The war memorial in Honiton has 67 names including ‘Bromfield, R.R.’ During the centenary of the Great War, it was felt that there was at least twice this number who qualified for inclusion and should be on the memorial, but there seemed to be no support for making this happen. Probably the same could be said for many such memorials up and down the country. Robert Richard also has his name on the Memorial to the Missing at Le Touret.

Private 9426 Albert Bromley

He was another who perished on 30 October whilst with 1st Battalion but at least he had a burial. First of all, it was at ‘Map Ref. 36.S.27.a.38.21’ where there were six Unknown British Soldiers of the Devonshire Regiment. When it came to transferring them to a proper cemetery, he was the only one who could be identified by his service dress and boots. All were then transferred to Canadian Cemetery No.2 at Neuville-St.Vaast on the road between Arras and Bethune. There are about 3,000 burials here, but only 822 are identified.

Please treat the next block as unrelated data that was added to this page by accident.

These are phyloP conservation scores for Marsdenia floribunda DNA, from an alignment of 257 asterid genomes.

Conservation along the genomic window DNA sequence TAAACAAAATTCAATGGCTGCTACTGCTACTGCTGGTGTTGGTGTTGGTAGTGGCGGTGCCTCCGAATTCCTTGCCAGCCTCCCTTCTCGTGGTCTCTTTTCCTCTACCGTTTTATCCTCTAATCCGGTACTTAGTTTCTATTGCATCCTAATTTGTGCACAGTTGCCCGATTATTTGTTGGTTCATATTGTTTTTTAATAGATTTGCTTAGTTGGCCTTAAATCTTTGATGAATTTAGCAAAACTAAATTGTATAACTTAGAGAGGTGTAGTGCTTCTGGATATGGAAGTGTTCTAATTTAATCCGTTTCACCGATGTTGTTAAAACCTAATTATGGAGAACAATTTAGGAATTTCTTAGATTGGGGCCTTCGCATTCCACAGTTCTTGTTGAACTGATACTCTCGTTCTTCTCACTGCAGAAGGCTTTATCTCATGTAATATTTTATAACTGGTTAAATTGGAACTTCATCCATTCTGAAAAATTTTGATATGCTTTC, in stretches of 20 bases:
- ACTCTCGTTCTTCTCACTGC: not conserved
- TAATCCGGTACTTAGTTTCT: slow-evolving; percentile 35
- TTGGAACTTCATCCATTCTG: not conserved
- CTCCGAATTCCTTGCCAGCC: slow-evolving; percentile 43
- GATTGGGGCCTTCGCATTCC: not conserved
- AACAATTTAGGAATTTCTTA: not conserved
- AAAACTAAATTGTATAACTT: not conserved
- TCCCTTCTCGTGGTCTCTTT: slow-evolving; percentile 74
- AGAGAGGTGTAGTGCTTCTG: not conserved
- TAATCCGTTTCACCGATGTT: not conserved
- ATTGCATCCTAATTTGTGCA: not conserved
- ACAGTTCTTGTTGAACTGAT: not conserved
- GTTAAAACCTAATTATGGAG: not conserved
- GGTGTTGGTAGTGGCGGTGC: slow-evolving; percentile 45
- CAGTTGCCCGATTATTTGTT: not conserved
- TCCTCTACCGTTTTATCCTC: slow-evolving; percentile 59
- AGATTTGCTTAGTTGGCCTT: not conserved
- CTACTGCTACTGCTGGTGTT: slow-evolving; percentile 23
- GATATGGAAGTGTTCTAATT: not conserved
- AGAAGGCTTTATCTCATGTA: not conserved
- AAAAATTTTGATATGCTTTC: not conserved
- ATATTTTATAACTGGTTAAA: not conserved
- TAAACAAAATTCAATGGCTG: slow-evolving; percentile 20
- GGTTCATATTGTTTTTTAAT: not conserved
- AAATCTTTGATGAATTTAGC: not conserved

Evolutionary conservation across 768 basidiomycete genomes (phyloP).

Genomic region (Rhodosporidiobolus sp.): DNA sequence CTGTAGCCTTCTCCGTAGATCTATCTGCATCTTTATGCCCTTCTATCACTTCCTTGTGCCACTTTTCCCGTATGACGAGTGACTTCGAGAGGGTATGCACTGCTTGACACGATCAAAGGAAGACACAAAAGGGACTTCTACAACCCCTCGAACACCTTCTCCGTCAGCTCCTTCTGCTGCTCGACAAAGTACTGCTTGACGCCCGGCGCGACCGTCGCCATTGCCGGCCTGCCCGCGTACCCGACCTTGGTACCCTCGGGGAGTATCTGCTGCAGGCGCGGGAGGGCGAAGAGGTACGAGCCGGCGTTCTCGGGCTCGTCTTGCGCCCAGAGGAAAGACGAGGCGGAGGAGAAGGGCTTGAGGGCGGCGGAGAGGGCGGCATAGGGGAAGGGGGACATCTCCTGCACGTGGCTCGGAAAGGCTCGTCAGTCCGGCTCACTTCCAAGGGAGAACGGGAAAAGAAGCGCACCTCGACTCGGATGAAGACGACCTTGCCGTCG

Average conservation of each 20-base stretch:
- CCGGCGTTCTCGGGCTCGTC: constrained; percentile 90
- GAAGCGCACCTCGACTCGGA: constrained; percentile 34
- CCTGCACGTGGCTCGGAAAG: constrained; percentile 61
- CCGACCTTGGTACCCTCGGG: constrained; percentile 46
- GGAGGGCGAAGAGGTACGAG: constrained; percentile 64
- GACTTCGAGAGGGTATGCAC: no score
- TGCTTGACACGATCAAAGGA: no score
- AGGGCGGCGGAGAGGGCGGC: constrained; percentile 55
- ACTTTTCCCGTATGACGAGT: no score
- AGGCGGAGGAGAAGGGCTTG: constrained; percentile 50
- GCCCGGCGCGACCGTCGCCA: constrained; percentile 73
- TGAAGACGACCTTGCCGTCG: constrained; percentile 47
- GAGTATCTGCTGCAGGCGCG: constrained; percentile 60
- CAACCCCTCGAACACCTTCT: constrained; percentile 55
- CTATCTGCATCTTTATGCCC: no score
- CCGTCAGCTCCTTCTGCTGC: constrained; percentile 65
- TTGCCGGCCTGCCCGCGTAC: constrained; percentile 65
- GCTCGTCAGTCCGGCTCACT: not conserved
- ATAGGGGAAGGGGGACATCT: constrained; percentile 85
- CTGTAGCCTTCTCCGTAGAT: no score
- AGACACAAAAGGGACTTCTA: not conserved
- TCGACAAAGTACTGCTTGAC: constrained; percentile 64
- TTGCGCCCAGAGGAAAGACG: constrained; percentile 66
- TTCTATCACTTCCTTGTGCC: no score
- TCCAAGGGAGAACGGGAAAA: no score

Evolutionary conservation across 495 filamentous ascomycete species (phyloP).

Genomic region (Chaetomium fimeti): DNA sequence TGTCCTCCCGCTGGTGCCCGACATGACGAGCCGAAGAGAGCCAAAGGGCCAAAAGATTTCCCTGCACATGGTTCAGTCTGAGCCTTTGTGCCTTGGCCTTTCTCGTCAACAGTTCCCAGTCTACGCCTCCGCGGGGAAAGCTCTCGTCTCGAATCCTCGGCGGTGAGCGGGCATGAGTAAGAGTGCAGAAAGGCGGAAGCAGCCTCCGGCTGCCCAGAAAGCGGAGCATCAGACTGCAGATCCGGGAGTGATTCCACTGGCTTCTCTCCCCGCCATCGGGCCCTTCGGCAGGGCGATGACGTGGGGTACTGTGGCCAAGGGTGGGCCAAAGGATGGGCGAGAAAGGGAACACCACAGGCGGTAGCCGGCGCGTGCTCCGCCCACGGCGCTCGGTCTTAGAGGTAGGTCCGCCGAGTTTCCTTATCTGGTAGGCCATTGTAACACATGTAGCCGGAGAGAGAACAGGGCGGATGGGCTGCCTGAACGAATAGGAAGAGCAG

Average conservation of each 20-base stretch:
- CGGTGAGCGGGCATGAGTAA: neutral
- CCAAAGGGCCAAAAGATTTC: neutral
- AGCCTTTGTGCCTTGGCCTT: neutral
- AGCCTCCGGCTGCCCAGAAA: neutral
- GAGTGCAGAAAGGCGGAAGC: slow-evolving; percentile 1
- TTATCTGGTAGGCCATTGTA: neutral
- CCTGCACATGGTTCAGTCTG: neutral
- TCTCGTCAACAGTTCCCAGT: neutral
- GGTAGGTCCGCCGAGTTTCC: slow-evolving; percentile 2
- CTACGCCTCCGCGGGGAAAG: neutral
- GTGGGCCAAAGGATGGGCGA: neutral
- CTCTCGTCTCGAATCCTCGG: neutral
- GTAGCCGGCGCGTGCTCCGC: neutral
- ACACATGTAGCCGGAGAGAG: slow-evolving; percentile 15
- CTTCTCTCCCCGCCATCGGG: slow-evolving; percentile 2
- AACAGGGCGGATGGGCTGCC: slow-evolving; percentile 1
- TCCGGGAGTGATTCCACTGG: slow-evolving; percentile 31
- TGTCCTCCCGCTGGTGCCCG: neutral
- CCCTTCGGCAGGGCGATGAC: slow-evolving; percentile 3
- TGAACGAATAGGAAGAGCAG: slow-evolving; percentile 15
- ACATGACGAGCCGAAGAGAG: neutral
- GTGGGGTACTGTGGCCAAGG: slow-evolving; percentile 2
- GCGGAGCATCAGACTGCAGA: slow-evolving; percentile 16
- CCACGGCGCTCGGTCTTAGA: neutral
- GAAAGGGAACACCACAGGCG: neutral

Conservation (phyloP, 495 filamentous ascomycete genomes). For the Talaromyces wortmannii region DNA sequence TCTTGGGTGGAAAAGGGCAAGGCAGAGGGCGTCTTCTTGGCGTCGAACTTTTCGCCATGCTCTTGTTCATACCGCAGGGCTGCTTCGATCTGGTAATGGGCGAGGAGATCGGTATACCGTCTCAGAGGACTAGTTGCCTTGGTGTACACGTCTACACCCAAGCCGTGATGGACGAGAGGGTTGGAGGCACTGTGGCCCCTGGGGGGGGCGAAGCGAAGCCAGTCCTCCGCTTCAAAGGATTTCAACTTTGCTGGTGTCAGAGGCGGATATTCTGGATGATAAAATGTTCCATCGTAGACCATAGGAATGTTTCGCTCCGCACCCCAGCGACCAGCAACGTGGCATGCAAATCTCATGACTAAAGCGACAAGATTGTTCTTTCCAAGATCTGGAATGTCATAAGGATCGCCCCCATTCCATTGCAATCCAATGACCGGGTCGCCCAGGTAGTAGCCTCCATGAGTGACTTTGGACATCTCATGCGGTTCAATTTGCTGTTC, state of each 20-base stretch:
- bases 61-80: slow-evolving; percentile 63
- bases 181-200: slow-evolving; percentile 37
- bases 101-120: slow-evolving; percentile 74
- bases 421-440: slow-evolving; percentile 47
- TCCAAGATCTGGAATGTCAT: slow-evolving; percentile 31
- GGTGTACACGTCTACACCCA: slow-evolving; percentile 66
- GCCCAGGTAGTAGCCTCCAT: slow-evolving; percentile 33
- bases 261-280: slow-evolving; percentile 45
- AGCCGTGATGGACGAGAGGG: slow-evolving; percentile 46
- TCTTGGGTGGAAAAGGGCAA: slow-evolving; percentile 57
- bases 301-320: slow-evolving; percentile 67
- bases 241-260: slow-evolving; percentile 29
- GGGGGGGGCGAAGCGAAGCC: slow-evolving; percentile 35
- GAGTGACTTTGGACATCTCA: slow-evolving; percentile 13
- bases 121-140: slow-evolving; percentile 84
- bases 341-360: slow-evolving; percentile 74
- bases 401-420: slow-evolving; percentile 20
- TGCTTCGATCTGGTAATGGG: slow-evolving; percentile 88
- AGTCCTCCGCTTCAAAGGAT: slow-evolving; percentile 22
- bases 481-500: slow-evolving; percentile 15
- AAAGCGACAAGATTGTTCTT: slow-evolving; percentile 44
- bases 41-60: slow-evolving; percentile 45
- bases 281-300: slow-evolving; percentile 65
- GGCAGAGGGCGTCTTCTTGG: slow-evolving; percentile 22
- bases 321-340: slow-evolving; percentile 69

The Devonshire’s book says Albert was born in Birmingham and enlisted in Barnstaple. Amongst papers held by CWG is a form, that should have been sent to his next-of-kin for them to specify what they wanted for his headstone. It seems not to have been used other than by what was then the Imperial War Graves Commission - they pencilled in his name, rank, number and place of burial. A form listing the order in which headstones were to be placed in the cemetery has, by Albert Bromley’s entry, a name and address : ‘Mr. W.G. Bromley, 52,Court, 8 House, Farm Street, Birmingham’ - somewhat garbled but it stood a chance of getting to Mr. Bromley. Was it ever sent to him … or was there a breakdown in the system and it got overlooked ?